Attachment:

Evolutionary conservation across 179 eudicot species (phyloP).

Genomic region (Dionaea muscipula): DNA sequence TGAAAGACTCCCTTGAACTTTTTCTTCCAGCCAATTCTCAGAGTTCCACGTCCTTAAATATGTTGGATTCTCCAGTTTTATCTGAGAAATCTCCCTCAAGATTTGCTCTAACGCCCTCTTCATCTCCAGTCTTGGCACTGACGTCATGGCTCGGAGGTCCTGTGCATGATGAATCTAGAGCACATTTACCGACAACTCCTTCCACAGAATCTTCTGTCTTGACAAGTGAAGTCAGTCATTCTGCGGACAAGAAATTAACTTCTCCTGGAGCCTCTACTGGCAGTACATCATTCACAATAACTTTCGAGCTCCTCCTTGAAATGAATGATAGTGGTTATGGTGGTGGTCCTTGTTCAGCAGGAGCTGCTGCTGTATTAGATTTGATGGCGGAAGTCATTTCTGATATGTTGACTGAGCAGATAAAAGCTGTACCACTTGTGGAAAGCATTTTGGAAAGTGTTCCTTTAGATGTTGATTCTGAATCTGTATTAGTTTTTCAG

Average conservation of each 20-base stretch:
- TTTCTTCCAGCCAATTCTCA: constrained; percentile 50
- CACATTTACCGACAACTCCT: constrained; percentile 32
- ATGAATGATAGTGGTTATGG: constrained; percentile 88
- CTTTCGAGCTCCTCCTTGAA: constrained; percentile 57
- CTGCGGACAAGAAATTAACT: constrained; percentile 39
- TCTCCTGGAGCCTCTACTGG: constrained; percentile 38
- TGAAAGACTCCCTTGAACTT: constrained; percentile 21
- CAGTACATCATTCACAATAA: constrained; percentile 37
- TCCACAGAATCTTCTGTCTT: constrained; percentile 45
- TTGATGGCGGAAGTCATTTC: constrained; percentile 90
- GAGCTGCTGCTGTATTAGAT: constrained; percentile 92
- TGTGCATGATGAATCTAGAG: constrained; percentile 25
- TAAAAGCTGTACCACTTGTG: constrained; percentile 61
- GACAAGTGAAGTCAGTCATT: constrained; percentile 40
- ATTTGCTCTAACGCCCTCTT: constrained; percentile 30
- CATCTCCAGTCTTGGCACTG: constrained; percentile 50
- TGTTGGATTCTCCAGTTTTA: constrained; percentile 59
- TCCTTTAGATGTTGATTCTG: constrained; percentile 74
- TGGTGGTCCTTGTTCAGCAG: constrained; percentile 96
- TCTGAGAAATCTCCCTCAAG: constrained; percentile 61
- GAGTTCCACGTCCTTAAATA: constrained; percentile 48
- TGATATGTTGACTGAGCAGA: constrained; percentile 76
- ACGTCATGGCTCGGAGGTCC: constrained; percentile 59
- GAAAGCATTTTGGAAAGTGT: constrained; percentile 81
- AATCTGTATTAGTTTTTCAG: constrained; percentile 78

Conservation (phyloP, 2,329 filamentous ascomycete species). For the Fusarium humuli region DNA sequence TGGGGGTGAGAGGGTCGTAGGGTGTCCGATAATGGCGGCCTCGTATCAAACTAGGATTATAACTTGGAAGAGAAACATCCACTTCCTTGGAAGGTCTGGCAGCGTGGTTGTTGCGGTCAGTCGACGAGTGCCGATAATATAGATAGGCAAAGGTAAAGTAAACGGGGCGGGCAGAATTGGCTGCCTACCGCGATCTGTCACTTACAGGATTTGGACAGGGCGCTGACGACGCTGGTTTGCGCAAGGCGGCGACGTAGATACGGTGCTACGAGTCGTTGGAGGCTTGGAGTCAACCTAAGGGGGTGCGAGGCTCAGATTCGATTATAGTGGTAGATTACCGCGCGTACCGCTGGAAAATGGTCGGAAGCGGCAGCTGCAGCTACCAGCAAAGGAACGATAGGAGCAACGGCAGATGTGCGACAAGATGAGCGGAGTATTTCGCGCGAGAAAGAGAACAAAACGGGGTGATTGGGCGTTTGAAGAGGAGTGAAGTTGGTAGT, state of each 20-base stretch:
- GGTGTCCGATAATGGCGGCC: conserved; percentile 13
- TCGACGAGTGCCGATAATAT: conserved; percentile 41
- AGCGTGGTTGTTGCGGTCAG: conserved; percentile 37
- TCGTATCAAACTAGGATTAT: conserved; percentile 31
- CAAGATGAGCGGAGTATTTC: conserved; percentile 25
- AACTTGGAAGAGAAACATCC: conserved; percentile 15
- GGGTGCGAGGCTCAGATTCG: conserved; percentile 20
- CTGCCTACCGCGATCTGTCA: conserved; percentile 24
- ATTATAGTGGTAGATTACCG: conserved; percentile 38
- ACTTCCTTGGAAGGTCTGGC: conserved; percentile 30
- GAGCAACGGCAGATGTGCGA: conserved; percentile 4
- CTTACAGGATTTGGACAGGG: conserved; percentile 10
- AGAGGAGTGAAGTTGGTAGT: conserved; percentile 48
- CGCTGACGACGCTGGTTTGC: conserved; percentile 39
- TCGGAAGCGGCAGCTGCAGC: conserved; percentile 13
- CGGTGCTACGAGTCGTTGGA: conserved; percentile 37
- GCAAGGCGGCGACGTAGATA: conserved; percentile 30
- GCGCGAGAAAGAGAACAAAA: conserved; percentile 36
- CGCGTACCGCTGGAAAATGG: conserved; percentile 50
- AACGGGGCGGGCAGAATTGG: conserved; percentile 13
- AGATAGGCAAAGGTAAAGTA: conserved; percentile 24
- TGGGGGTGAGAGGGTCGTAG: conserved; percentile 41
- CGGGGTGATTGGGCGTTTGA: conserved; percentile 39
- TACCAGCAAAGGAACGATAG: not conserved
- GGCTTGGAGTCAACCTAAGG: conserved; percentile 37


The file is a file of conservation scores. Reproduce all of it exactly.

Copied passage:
Evolutionary conservation across 179 eudicot species (phyloP).

Genomic region (Dionaea muscipula): DNA sequence TGAAAGACTCCCTTGAACTTTTTCTTCCAGCCAATTCTCAGAGTTCCACGTCCTTAAATATGTTGGATTCTCCAGTTTTATCTGAGAAATCTCCCTCAAGATTTGCTCTAACGCCCTCTTCATCTCCAGTCTTGGCACTGACGTCATGGCTCGGAGGTCCTGTGCATGATGAATCTAGAGCACATTTACCGACAACTCCTTCCACAGAATCTTCTGTCTTGACAAGTGAAGTCAGTCATTCTGCGGACAAGAAATTAACTTCTCCTGGAGCCTCTACTGGCAGTACATCATTCACAATAACTTTCGAGCTCCTCCTTGAAATGAATGATAGTGGTTATGGTGGTGGTCCTTGTTCAGCAGGAGCTGCTGCTGTATTAGATTTGATGGCGGAAGTCATTTCTGATATGTTGACTGAGCAGATAAAAGCTGTACCACTTGTGGAAAGCATTTTGGAAAGTGTTCCTTTAGATGTTGATTCTGAATCTGTATTAGTTTTTCAG

Average conservation of each 20-base stretch:
- TTTCTTCCAGCCAATTCTCA: constrained; percentile 50
- CACATTTACCGACAACTCCT: constrained; percentile 32
- ATGAATGATAGTGGTTATGG: constrained; percentile 88
- CTTTCGAGCTCCTCCTTGAA: constrained; percentile 57
- CTGCGGACAAGAAATTAACT: constrained; percentile 39
- TCTCCTGGAGCCTCTACTGG: constrained; percentile 38
- TGAAAGACTCCCTTGAACTT: constrained; percentile 21
- CAGTACATCATTCACAATAA: constrained; percentile 37
- TCCACAGAATCTTCTGTCTT: constrained; percentile 45
- TTGATGGCGGAAGTCATTTC: constrained; percentile 90
- GAGCTGCTGCTGTATTAGAT: constrained; percentile 92
- TGTGCATGATGAATCTAGAG: constrained; percentile 25
- TAAAAGCTGTACCACTTGTG: constrained; percentile 61
- GACAAGTGAAGTCAGTCATT: constrained; percentile 40
- ATTTGCTCTAACGCCCTCTT: constrained; percentile 30
- CATCTCCAGTCTTGGCACTG: constrained; percentile 50
- TGTTGGATTCTCCAGTTTTA: constrained; percentile 59
- TCCTTTAGATGTTGATTCTG: constrained; percentile 74
- TGGTGGTCCTTGTTCAGCAG: constrained; percentile 96
- TCTGAGAAATCTCCCTCAAG: constrained; percentile 61
- GAGTTCCACGTCCTTAAATA: constrained; percentile 48
- TGATATGTTGACTGAGCAGA: constrained; percentile 76
- ACGTCATGGCTCGGAGGTCC: constrained; percentile 59
- GAAAGCATTTTGGAAAGTGT: constrained; percentile 81
- AATCTGTATTAGTTTTTCAG: constrained; percentile 78

Conservation (phyloP, 2,329 filamentous ascomycete species). For the Fusarium humuli region DNA sequence TGGGGGTGAGAGGGTCGTAGGGTGTCCGATAATGGCGGCCTCGTATCAAACTAGGATTATAACTTGGAAGAGAAACATCCACTTCCTTGGAAGGTCTGGCAGCGTGGTTGTTGCGGTCAGTCGACGAGTGCCGATAATATAGATAGGCAAAGGTAAAGTAAACGGGGCGGGCAGAATTGGCTGCCTACCGCGATCTGTCACTTACAGGATTTGGACAGGGCGCTGACGACGCTGGTTTGCGCAAGGCGGCGACGTAGATACGGTGCTACGAGTCGTTGGAGGCTTGGAGTCAACCTAAGGGGGTGCGAGGCTCAGATTCGATTATAGTGGTAGATTACCGCGCGTACCGCTGGAAAATGGTCGGAAGCGGCAGCTGCAGCTACCAGCAAAGGAACGATAGGAGCAACGGCAGATGTGCGACAAGATGAGCGGAGTATTTCGCGCGAGAAAGAGAACAAAACGGGGTGATTGGGCGTTTGAAGAGGAGTGAAGTTGGTAGT, state of each 20-base stretch:
- GGTGTCCGATAATGGCGGCC: conserved; percentile 13
- TCGACGAGTGCCGATAATAT: conserved; percentile 41
- AGCGTGGTTGTTGCGGTCAG: conserved; percentile 37
- TCGTATCAAACTAGGATTAT: conserved; percentile 31
- CAAGATGAGCGGAGTATTTC: conserved; percentile 25
- AACTTGGAAGAGAAACATCC: conserved; percentile 15
- GGGTGCGAGGCTCAGATTCG: conserved; percentile 20
- CTGCCTACCGCGATCTGTCA: conserved; percentile 24
- ATTATAGTGGTAGATTACCG: conserved; percentile 38
- ACTTCCTTGGAAGGTCTGGC: conserved; percentile 30
- GAGCAACGGCAGATGTGCGA: conserved; percentile 4
- CTTACAGGATTTGGACAGGG: conserved; percentile 10
- AGAGGAGTGAAGTTGGTAGT: conserved; percentile 48
- CGCTGACGACGCTGGTTTGC: conserved; percentile 39
- TCGGAAGCGGCAGCTGCAGC: conserved; percentile 13
- CGGTGCTACGAGTCGTTGGA: conserved; percentile 37
- GCAAGGCGGCGACGTAGATA: conserved; percentile 30
- GCGCGAGAAAGAGAACAAAA: conserved; percentile 36
- CGCGTACCGCTGGAAAATGG: conserved; percentile 50
- AACGGGGCGGGCAGAATTGG: conserved; percentile 13
- AGATAGGCAAAGGTAAAGTA: conserved; percentile 24
- TGGGGGTGAGAGGGTCGTAG: conserved; percentile 41
- CGGGGTGATTGGGCGTTTGA: conserved; percentile 39
- TACCAGCAAAGGAACGATAG: not conserved
- GGCTTGGAGTCAACCTAAGG: conserved; percentile 37